Orbital Dermoid


Orbital dermoid is an egg-shaped mass formed under the skin adjacent to the bones of the eye socket. The mass is smooth, yet firm and non tender. Dermoids can remodel the bone adjacent to them so they can comfortably sit in a depression in the bone. Sometimes dermoids are dumbbell-shaped, with one half of the mass on the outer part of the rim of the eye socket and the other part in the inside of the rim of the eye socket.

Orbital dermoids are one of the most common orbital tumours in children that are thought to develop between 3 and 5 weeks gestation.

They are often evident soon after birth, majorly because parents are concerned about a periocular lump, or an asymmetry of the eyelids or brows of their babies. In rare cases, the cyst may be asymptomatic until the time it presents with apparent enlargement or with inflammatory symptoms like pain, redness and eyelid swelling.

In the periorbital area, dermoid cysts are typically located near the zygomatico-frontal and fronto-ethmoidal sutures, sites of particularly complex embryology. Even if the patient does not have any signs of inflammation, most periocular dermoid cysts show evidence of inflammation due to leakage of the lipid and keratin contents from the cyst, the incidence being similar at all ages. This may spread them to surrounding structures.

According to one survey of 307 orbital tumors, 35% were found to be dermoid cysts, while another one found that of 645 orbital biopsies of all age groups, 24% were dermoid cysts.

However, among the 250 children under 18 years, 46% were dermoid cysts. The survey found that more than 70% of orbital dermoid cysts were diagnosed before the age of 5 years.

Basically there are two types of cysts – superficial ones that are formed adjacent to the orbital rim and the deep ones that are formed within the orbit.

Superficial angular dermoids are usually diagnosed early in childhood. As they grow slowly, less than 25% of them are identified at birth, and they usually manifest in the first decade of life.

Deep dermoids tend to be diagnosed later in youth or during adulthood.

Stratified squamous epithelium lines dermoid cysts, like epidermoid cysts. However, unlike epidermoid cysts, they also have hair follicles, sweat and sebaceous glands. These glands are responsible for the secretion of sebum.

A common misconception is that dermoid cysts contain adipose tissue. This is not the case, as lipocytes are mesodermal in origin, and dermoid cysts are purely ectodermal. A dermoid cyst with adipose tissue would be a teratoma.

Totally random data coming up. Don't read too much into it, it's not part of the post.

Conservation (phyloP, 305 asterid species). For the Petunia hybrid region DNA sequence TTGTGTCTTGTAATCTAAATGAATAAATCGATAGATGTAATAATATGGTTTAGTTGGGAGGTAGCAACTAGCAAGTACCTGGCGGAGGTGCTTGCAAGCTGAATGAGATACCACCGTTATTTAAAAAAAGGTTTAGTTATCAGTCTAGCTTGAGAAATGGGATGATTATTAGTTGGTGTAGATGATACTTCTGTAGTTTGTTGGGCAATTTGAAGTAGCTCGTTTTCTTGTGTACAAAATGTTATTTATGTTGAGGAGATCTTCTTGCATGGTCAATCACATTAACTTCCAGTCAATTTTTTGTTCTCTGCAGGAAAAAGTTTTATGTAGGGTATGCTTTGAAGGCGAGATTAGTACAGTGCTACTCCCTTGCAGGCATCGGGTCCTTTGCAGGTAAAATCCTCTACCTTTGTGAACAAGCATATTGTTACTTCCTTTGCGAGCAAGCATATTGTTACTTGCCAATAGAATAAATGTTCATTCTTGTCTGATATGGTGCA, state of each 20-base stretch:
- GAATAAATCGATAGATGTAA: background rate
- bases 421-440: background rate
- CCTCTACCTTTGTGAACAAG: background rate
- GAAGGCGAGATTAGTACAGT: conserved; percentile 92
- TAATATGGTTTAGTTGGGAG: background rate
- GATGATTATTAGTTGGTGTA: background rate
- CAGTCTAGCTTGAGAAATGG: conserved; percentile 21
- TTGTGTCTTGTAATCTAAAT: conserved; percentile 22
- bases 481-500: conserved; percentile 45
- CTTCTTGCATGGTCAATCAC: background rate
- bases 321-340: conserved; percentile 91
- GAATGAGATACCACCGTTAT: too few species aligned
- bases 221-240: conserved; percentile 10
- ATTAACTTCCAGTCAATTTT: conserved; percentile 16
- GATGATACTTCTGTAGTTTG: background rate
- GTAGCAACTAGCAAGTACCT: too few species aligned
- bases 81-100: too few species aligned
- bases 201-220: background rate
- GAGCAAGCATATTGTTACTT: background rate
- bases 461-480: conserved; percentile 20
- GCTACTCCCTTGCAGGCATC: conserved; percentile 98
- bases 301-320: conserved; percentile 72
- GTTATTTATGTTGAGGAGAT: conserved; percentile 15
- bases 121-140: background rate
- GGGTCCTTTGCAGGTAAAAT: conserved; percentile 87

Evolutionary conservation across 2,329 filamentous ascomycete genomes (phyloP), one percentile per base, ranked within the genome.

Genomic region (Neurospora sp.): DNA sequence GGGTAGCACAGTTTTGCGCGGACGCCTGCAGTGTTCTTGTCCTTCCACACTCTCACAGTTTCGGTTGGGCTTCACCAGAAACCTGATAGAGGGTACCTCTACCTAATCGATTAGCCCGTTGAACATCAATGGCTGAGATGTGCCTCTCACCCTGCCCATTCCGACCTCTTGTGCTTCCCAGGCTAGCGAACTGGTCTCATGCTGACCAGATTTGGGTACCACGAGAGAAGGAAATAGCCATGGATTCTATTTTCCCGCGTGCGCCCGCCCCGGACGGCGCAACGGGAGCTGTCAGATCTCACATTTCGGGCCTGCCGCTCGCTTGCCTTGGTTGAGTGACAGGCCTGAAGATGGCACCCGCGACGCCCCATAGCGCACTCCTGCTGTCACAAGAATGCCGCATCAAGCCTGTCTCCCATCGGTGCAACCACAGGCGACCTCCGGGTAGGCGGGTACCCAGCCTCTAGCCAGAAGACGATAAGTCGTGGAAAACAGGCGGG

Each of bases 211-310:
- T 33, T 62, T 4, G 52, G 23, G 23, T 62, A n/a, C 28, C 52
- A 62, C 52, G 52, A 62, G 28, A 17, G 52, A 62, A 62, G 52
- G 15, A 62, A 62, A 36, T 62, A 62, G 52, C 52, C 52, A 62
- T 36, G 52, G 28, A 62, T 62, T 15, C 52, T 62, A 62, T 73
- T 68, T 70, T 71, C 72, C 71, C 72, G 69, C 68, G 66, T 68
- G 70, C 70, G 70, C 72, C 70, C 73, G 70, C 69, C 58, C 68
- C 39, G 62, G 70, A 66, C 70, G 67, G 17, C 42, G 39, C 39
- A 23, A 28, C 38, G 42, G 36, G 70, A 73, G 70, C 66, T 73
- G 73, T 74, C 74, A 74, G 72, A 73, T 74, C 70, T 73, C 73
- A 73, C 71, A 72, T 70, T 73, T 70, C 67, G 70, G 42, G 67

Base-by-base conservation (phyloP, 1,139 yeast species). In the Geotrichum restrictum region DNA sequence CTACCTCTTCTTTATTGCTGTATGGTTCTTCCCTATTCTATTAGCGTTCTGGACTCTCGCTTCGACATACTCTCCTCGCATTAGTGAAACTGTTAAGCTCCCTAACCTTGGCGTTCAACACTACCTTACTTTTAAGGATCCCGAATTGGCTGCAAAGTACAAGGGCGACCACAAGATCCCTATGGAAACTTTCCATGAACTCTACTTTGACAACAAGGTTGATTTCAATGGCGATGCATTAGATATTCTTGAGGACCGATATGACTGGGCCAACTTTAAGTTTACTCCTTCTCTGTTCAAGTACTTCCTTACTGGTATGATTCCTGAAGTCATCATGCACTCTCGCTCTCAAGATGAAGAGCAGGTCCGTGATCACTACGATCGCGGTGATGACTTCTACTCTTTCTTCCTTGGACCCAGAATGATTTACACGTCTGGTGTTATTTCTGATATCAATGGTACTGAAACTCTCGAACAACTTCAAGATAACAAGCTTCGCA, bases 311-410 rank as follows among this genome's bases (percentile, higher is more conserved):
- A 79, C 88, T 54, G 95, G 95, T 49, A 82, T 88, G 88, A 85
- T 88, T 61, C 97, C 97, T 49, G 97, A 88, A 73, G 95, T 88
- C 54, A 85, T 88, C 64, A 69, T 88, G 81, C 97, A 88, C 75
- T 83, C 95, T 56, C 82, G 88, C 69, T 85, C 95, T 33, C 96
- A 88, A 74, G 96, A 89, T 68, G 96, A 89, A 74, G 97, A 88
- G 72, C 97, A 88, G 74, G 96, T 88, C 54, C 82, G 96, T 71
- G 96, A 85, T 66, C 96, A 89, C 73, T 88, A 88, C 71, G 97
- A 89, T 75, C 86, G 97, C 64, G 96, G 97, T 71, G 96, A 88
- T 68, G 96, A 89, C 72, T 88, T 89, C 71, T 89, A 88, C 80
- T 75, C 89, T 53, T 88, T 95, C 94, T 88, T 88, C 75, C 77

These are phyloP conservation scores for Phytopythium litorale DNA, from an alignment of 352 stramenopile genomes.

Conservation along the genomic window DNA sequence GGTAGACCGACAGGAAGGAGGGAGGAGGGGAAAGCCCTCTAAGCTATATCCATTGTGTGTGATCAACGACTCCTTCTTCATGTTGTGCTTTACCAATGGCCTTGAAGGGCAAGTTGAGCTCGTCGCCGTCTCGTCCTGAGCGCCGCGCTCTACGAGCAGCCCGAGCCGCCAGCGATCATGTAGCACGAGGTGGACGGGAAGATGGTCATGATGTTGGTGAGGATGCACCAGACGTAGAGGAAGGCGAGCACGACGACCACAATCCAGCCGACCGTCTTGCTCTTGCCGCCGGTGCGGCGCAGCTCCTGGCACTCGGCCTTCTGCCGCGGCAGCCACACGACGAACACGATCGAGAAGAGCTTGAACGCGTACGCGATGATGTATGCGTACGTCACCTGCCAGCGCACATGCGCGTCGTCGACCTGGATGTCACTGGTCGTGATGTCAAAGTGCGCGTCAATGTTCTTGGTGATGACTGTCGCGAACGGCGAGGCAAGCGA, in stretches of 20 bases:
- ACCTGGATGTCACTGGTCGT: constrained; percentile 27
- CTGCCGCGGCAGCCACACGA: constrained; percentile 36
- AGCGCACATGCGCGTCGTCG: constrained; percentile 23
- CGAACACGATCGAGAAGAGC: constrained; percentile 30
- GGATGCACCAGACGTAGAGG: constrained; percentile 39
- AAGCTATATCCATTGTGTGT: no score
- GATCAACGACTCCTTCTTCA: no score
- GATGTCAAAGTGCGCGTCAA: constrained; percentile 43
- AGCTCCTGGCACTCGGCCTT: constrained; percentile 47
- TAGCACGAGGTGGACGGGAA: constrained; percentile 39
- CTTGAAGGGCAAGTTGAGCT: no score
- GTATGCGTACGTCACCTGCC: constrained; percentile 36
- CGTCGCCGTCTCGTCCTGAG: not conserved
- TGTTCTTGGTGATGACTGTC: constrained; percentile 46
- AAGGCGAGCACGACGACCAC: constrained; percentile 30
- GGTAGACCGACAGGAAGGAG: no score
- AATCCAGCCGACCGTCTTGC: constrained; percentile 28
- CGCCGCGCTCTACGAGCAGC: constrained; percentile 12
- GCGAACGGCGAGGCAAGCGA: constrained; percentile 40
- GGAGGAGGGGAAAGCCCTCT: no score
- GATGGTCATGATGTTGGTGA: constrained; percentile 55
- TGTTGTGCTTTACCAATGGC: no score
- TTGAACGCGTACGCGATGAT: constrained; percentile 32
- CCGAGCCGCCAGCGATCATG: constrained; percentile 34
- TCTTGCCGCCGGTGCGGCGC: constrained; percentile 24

These lesions are usually extraconal, non-enhancing mass with smooth margins, cystic or solid components which are characterised by fat, fluid or soft tissue signal. Occasional calcifications may be present. Ruptured dermoids may show adjacent inflammatory changes.


Imaging studies such as ultrasonography, computed tomography and magnetic resonance may help define the extent, depth and relationship of deep dermoid with surrounding tissues and eye.

The lipid and keratin content of dermoid cysts typically induces a marked inflammation in the cyst wall and secondary fibrosis may complicate surgical excision. There can be difficulty in defining the plane of excision. It can cause damage to healthy neighbouring structures. Although rarely a severe, but sterile, orbital cellulitis will be caused due to an underlying leaking dermoid cyst, evidence of inflammation is usually present in most lesions, even in childhood.


Treatment depends on the size, location and involvement of orbital structures. While a superficial lesion may barely need a cosmetic excision, a deeper one may require more invasive methods involving micro-dissection, orbitotomy, and rarely intracranial exploration if the lesion extends to that extent.

Most of the treatments for orbital dermoid cysts are done due to cosmetic reasons, recurrent inflammation or risks of amblyopia. While there is minimal risk of amblyopia, majority of the dermoid cyst are removed because of family’s concern for growing lesions. Also, episodes of recurrent inflammation after direct trauma make it necessary to remove these cysts.

Types of incisions could be direct over the dermoid cyst through the sub brow or over the eyelid crease. Dissection is carried around the lesion without rupturing the cyst. However, when the cyst is large, deep in orbit and filled with fluid, your doctor may decompress the lesion first.

This approach can help to keep the external incision small and also aid in gentle dissection around the lesion deep into the orbital cavity. The dermoid cyst should be completely removed from its attachments to the bony sutural lines. The area should be thoroughly irrigated with corticosteroids solution especially if there is any leakage of cystic contents. The incision is usually closed in 2 layers; deep layer should be closed with 6.0 chromic and superficial layer with 6.0 plain-gut especially in children, as suture removal is difficult in this age.